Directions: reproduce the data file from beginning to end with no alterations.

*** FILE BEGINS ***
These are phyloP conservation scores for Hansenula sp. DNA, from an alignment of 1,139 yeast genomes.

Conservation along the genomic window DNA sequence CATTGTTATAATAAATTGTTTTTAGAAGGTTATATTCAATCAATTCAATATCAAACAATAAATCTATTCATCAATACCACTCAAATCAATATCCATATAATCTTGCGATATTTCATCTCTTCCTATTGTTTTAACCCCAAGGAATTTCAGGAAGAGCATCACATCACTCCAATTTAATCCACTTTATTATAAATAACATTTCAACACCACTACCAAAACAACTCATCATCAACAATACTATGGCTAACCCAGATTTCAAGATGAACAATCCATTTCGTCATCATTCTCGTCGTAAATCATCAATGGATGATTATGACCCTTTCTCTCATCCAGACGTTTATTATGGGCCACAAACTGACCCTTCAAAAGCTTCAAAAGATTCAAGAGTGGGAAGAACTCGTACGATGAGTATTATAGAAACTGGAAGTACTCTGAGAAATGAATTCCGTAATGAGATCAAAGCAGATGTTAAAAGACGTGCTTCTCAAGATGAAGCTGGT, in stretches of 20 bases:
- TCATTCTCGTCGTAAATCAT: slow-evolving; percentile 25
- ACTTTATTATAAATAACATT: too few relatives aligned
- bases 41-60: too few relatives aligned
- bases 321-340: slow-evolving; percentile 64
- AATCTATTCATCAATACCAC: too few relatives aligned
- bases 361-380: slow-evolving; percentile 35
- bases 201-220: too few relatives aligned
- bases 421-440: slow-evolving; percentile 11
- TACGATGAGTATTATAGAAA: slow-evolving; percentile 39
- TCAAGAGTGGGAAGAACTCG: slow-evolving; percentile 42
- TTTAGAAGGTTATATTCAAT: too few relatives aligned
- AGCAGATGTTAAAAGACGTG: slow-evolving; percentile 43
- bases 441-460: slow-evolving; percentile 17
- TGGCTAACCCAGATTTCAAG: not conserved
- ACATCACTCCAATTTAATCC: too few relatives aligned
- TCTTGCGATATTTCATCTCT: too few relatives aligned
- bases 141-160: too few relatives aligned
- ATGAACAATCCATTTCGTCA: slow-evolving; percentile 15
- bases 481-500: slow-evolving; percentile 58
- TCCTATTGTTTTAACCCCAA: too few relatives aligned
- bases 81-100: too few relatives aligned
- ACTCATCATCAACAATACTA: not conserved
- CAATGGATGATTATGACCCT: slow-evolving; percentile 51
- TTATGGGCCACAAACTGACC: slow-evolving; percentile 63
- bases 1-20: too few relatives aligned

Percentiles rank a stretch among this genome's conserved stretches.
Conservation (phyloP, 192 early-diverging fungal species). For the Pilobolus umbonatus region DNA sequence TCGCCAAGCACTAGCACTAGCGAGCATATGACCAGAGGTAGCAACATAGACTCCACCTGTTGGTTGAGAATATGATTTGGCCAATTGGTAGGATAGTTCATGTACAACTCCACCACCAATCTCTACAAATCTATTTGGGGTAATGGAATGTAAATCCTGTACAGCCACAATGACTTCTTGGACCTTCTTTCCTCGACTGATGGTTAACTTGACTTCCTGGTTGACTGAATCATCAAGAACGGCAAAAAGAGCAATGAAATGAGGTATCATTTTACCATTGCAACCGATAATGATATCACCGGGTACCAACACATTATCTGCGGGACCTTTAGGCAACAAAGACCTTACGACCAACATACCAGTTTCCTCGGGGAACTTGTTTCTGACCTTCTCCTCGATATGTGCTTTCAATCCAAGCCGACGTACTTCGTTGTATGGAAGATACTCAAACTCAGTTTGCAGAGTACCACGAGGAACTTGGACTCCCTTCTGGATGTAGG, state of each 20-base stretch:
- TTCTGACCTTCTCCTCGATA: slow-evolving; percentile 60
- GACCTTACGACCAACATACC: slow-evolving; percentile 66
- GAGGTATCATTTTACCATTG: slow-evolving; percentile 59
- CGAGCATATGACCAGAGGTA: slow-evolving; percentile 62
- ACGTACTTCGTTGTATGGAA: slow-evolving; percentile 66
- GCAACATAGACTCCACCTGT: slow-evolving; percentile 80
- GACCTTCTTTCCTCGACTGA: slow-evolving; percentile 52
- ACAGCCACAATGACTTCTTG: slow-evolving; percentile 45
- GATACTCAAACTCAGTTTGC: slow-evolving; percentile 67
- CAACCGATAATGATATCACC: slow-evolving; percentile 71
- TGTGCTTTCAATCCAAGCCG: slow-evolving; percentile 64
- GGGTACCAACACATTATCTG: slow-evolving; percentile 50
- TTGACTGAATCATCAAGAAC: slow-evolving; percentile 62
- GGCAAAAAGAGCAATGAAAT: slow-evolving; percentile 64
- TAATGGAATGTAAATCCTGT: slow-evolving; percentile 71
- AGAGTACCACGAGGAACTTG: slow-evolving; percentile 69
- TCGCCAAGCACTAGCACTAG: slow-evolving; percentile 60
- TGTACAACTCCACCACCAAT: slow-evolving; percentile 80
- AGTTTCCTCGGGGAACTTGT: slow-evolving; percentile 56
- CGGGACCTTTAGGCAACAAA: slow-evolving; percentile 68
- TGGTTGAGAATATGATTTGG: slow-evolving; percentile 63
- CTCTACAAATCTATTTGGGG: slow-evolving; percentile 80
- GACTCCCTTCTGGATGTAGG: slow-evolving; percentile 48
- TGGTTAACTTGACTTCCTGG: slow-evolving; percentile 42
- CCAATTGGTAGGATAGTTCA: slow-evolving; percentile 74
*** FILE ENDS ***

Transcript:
These are phyloP conservation scores for Hansenula sp. DNA, from an alignment of 1,139 yeast genomes.

Conservation along the genomic window DNA sequence CATTGTTATAATAAATTGTTTTTAGAAGGTTATATTCAATCAATTCAATATCAAACAATAAATCTATTCATCAATACCACTCAAATCAATATCCATATAATCTTGCGATATTTCATCTCTTCCTATTGTTTTAACCCCAAGGAATTTCAGGAAGAGCATCACATCACTCCAATTTAATCCACTTTATTATAAATAACATTTCAACACCACTACCAAAACAACTCATCATCAACAATACTATGGCTAACCCAGATTTCAAGATGAACAATCCATTTCGTCATCATTCTCGTCGTAAATCATCAATGGATGATTATGACCCTTTCTCTCATCCAGACGTTTATTATGGGCCACAAACTGACCCTTCAAAAGCTTCAAAAGATTCAAGAGTGGGAAGAACTCGTACGATGAGTATTATAGAAACTGGAAGTACTCTGAGAAATGAATTCCGTAATGAGATCAAAGCAGATGTTAAAAGACGTGCTTCTCAAGATGAAGCTGGT, in stretches of 20 bases:
- TCATTCTCGTCGTAAATCAT: slow-evolving; percentile 25
- ACTTTATTATAAATAACATT: too few relatives aligned
- bases 41-60: too few relatives aligned
- bases 321-340: slow-evolving; percentile 64
- AATCTATTCATCAATACCAC: too few relatives aligned
- bases 361-380: slow-evolving; percentile 35
- bases 201-220: too few relatives aligned
- bases 421-440: slow-evolving; percentile 11
- TACGATGAGTATTATAGAAA: slow-evolving; percentile 39
- TCAAGAGTGGGAAGAACTCG: slow-evolving; percentile 42
- TTTAGAAGGTTATATTCAAT: too few relatives aligned
- AGCAGATGTTAAAAGACGTG: slow-evolving; percentile 43
- bases 441-460: slow-evolving; percentile 17
- TGGCTAACCCAGATTTCAAG: not conserved
- ACATCACTCCAATTTAATCC: too few relatives aligned
- TCTTGCGATATTTCATCTCT: too few relatives aligned
- bases 141-160: too few relatives aligned
- ATGAACAATCCATTTCGTCA: slow-evolving; percentile 15
- bases 481-500: slow-evolving; percentile 58
- TCCTATTGTTTTAACCCCAA: too few relatives aligned
- bases 81-100: too few relatives aligned
- ACTCATCATCAACAATACTA: not conserved
- CAATGGATGATTATGACCCT: slow-evolving; percentile 51
- TTATGGGCCACAAACTGACC: slow-evolving; percentile 63
- bases 1-20: too few relatives aligned

Percentiles rank a stretch among this genome's conserved stretches.
Conservation (phyloP, 192 early-diverging fungal species). For the Pilobolus umbonatus region DNA sequence TCGCCAAGCACTAGCACTAGCGAGCATATGACCAGAGGTAGCAACATAGACTCCACCTGTTGGTTGAGAATATGATTTGGCCAATTGGTAGGATAGTTCATGTACAACTCCACCACCAATCTCTACAAATCTATTTGGGGTAATGGAATGTAAATCCTGTACAGCCACAATGACTTCTTGGACCTTCTTTCCTCGACTGATGGTTAACTTGACTTCCTGGTTGACTGAATCATCAAGAACGGCAAAAAGAGCAATGAAATGAGGTATCATTTTACCATTGCAACCGATAATGATATCACCGGGTACCAACACATTATCTGCGGGACCTTTAGGCAACAAAGACCTTACGACCAACATACCAGTTTCCTCGGGGAACTTGTTTCTGACCTTCTCCTCGATATGTGCTTTCAATCCAAGCCGACGTACTTCGTTGTATGGAAGATACTCAAACTCAGTTTGCAGAGTACCACGAGGAACTTGGACTCCCTTCTGGATGTAGG, state of each 20-base stretch:
- TTCTGACCTTCTCCTCGATA: slow-evolving; percentile 60
- GACCTTACGACCAACATACC: slow-evolving; percentile 66
- GAGGTATCATTTTACCATTG: slow-evolving; percentile 59
- CGAGCATATGACCAGAGGTA: slow-evolving; percentile 62
- ACGTACTTCGTTGTATGGAA: slow-evolving; percentile 66
- GCAACATAGACTCCACCTGT: slow-evolving; percentile 80
- GACCTTCTTTCCTCGACTGA: slow-evolving; percentile 52
- ACAGCCACAATGACTTCTTG: slow-evolving; percentile 45
- GATACTCAAACTCAGTTTGC: slow-evolving; percentile 67
- CAACCGATAATGATATCACC: slow-evolving; percentile 71
- TGTGCTTTCAATCCAAGCCG: slow-evolving; percentile 64
- GGGTACCAACACATTATCTG: slow-evolving; percentile 50
- TTGACTGAATCATCAAGAAC: slow-evolving; percentile 62
- GGCAAAAAGAGCAATGAAAT: slow-evolving; percentile 64
- TAATGGAATGTAAATCCTGT: slow-evolving; percentile 71
- AGAGTACCACGAGGAACTTG: slow-evolving; percentile 69
- TCGCCAAGCACTAGCACTAG: slow-evolving; percentile 60
- TGTACAACTCCACCACCAAT: slow-evolving; percentile 80
- AGTTTCCTCGGGGAACTTGT: slow-evolving; percentile 56
- CGGGACCTTTAGGCAACAAA: slow-evolving; percentile 68
- TGGTTGAGAATATGATTTGG: slow-evolving; percentile 63
- CTCTACAAATCTATTTGGGG: slow-evolving; percentile 80
- GACTCCCTTCTGGATGTAGG: slow-evolving; percentile 48
- TGGTTAACTTGACTTCCTGG: slow-evolving; percentile 42
- CCAATTGGTAGGATAGTTCA: slow-evolving; percentile 74